Friday, June 30, 2017

Best credit cards for renting a car

Planning to rent a car during your summer sojourns? Depending on which credit card you use, you may be able to – safely – decline additional rental insurance.

One of the most profitable areas for rental car companies is their supplemental rental insurance; that’s why many companies are quite aggressive about selling it. However, as many drivers already know, personal car insurance often covers cars rented for leisure travel. And even if yours does not, the coverage provided by the credit card you carry just might.

Best credit card issuers
Recently, WalletHub.com commissioned a study to see which major credit cards offer the best protection and detailed the results in its released its 2017 Credit Card Rental Car Insurance Study.

“Policies generally cover cardholders in the event of damage to or theft of a rental car,”WalletHub saiad on its website, but noted that renters “have to decline a rental company’s supplemental insurance policy for it to work.”

That means renters have to know that this perk exists, and what kind of coverage their credit card provides in order to take advantage of it.

A few of the highlights of that study are these:
  • Credit cards issued by Citibank (NYSE:C) have the most favorable rental car insurance policies.
  • Vacationers should avoid renting a truck, open-bed vehicle, exotic/antique car, large van or full-size SUV if you want credit-card coverage, as many cards exclude them.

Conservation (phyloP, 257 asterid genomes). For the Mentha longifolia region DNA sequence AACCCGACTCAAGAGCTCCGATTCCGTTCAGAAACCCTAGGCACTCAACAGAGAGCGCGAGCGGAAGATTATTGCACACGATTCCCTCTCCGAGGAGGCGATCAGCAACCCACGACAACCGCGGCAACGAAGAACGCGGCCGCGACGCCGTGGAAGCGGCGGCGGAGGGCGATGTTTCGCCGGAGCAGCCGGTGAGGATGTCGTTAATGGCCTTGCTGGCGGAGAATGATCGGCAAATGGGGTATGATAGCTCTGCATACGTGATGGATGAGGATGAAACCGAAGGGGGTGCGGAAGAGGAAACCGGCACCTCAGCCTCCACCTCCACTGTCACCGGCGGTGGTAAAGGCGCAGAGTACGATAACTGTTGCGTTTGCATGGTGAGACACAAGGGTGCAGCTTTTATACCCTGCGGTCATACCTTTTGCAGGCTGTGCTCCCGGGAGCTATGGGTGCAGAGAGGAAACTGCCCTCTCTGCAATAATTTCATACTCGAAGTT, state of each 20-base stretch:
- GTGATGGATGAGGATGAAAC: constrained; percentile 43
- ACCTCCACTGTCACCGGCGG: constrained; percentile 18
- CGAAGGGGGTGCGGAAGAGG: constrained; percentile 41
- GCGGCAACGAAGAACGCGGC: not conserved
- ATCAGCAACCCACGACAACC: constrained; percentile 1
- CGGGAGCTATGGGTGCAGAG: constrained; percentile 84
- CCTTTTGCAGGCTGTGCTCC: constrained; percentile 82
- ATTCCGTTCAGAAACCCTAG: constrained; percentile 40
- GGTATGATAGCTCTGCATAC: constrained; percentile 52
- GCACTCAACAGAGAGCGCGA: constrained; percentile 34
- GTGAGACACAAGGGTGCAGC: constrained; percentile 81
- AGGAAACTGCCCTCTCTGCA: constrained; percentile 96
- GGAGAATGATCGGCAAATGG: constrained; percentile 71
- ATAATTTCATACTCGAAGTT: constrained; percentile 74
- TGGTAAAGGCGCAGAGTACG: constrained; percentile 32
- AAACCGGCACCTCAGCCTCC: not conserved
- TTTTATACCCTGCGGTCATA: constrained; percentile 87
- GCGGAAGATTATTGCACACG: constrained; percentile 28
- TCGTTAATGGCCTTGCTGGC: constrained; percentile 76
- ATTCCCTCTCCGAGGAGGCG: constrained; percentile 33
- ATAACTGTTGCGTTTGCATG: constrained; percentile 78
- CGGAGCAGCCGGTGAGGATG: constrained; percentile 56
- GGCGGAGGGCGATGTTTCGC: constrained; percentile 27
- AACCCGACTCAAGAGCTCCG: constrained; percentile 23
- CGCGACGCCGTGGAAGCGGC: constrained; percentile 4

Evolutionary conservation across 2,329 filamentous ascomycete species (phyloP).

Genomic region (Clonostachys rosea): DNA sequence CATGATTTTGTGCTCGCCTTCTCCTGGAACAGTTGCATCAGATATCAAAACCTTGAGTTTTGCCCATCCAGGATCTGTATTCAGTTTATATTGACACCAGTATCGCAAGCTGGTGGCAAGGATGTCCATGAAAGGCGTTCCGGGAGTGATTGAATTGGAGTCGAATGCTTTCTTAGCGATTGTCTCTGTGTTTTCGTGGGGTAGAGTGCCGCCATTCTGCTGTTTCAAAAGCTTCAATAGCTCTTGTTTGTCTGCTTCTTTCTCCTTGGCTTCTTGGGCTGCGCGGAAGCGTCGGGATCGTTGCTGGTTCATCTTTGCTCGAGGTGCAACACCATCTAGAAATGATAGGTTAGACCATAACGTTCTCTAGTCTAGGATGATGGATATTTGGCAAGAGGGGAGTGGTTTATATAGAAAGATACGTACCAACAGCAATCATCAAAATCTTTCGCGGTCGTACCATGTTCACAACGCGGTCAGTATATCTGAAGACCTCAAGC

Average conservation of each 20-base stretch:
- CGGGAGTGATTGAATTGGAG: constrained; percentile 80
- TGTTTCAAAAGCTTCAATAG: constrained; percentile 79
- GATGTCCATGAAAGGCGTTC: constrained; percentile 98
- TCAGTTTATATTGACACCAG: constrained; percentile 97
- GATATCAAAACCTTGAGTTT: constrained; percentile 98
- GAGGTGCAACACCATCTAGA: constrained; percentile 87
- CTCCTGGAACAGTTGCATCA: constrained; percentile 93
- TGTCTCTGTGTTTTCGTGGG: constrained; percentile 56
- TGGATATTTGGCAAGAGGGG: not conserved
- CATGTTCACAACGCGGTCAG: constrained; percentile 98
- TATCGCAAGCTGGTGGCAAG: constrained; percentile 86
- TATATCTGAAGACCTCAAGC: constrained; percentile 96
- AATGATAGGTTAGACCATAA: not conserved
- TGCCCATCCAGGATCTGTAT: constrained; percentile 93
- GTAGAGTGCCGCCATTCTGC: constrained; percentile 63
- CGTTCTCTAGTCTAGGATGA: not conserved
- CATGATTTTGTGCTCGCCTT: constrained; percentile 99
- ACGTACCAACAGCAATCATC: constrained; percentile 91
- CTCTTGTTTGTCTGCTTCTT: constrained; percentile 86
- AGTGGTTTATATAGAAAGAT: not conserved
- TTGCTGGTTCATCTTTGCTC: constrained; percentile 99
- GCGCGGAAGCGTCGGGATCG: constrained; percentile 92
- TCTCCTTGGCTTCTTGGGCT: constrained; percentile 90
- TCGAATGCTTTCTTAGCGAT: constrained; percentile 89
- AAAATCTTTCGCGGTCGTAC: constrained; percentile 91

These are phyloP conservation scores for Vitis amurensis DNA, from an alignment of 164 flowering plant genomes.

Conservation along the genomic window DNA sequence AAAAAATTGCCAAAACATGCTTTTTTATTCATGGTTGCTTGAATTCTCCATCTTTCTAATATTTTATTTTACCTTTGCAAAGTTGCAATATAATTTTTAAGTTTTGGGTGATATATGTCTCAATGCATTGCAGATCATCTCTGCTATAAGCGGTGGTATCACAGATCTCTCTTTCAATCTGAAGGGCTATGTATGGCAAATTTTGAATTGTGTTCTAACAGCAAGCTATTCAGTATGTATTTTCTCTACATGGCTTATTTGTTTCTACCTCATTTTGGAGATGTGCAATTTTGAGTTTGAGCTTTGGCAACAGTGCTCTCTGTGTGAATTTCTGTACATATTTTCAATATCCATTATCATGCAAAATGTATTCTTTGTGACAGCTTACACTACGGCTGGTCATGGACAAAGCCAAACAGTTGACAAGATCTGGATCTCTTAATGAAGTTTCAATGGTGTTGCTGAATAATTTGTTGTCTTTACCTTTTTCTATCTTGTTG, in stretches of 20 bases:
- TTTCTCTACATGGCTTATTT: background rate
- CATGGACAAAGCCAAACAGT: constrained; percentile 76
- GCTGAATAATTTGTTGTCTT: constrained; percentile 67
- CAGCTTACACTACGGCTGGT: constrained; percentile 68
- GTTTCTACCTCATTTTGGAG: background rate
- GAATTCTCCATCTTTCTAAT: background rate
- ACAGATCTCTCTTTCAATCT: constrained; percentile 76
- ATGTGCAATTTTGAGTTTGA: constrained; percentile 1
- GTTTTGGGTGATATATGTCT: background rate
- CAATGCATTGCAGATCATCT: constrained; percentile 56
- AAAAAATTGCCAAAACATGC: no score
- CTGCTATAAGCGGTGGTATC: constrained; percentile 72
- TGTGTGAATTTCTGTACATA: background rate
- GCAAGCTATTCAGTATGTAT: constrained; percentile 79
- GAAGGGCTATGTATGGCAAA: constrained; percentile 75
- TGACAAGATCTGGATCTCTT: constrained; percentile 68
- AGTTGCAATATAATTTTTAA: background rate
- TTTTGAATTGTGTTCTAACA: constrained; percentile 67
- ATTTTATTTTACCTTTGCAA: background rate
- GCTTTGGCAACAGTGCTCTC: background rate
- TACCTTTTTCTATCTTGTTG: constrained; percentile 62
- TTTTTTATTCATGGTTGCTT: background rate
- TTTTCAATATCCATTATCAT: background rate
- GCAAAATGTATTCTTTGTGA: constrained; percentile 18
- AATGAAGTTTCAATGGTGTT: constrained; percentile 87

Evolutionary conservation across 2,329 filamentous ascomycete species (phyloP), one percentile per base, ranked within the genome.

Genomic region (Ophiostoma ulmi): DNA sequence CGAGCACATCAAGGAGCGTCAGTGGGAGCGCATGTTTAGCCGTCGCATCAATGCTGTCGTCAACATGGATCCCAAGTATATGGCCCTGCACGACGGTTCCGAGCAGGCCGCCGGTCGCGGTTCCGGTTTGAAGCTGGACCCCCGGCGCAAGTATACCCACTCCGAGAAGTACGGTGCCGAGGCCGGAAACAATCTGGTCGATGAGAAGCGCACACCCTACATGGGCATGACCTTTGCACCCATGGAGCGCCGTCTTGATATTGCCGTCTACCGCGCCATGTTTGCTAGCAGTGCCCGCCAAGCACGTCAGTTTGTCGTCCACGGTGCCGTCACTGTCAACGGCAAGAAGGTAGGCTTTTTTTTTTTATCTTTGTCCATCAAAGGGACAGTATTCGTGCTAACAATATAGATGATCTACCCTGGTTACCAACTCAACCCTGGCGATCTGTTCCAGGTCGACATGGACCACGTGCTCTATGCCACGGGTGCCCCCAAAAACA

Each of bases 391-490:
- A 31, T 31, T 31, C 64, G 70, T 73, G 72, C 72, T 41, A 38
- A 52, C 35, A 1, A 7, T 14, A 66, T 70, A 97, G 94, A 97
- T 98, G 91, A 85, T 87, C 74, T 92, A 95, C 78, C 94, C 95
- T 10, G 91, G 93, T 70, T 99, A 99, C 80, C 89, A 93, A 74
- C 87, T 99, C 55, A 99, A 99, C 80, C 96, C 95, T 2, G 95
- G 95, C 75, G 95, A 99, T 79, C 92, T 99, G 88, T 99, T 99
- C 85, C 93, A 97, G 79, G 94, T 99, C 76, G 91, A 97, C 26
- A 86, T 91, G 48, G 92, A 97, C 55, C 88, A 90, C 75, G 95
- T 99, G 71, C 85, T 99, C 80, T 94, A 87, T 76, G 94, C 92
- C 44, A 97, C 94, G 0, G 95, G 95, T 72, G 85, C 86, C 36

• Nearly 40 percent of cards only cover domestic rentals for up to 15 days. 
  • All Citibank, Chase (NYSE:JPM) and Discover cards provide global coverage. Ireland, Israel and Jamaica are the most common exclusions among other issuers.
In addition, most rental car contracts forbid drivers from driving on unpaved, unimproved roads. Although the survey noted there is only a 17-percent chance renters will get penalized for driving on a dirt or gravel road, it is still best to stick to the pavement.

Business credit cards offer similar benefits, though business cards seem to have policy details slightly enhanced; e.g., covering 31 days instead of 15-day rentals, and a few cards even offer the policy as primary coverage instead of secondary.

The WalletHub study included the following tips to minimize the cost and liability associated with renting a car.
  1. Call your insurance company to see if rentals are covered under your standard policy. Older policies may not offer this coverage. 
  2. Call your credit card company to ask if any limitations apply to your card’s coverage, relative to your rental plans. 
  3. Double-check with long-term rentals. They might not be covered by your auto insurance policy, due to time limits. 
  4. Decide whether to mix business with pleasure. Your personal auto policy – if it even covers rentals – only applies when the vehicle is used for personal use. So if you’re traveling for business check what other options are available for you. 
  5. Get a rental like your everyday ride. Your personal auto insurance is more likely to cover your rental if you get a vehicle of similar value to your own car. 
  6. Ask about adding an insurance rider (for a small fee) if your policy doesn’t cover a certain type of rental car. 
  7. Consider a non-owner auto insurance policy if you don’t have a car but drive from time to time. 
  8. Make a plan before you hit the rental counter. You may want to accept a rental company’s liability insurance and collision damage waiver if you don’t have personal auto insurance and your credit card won’t give you enough coverage. 
In any case, travelers will want to make an informed decision, not one based on panic at check-out.

Visit my main page at TheTravelPro.us for more news, reviews, and personal observations on the world of upmarket travel.



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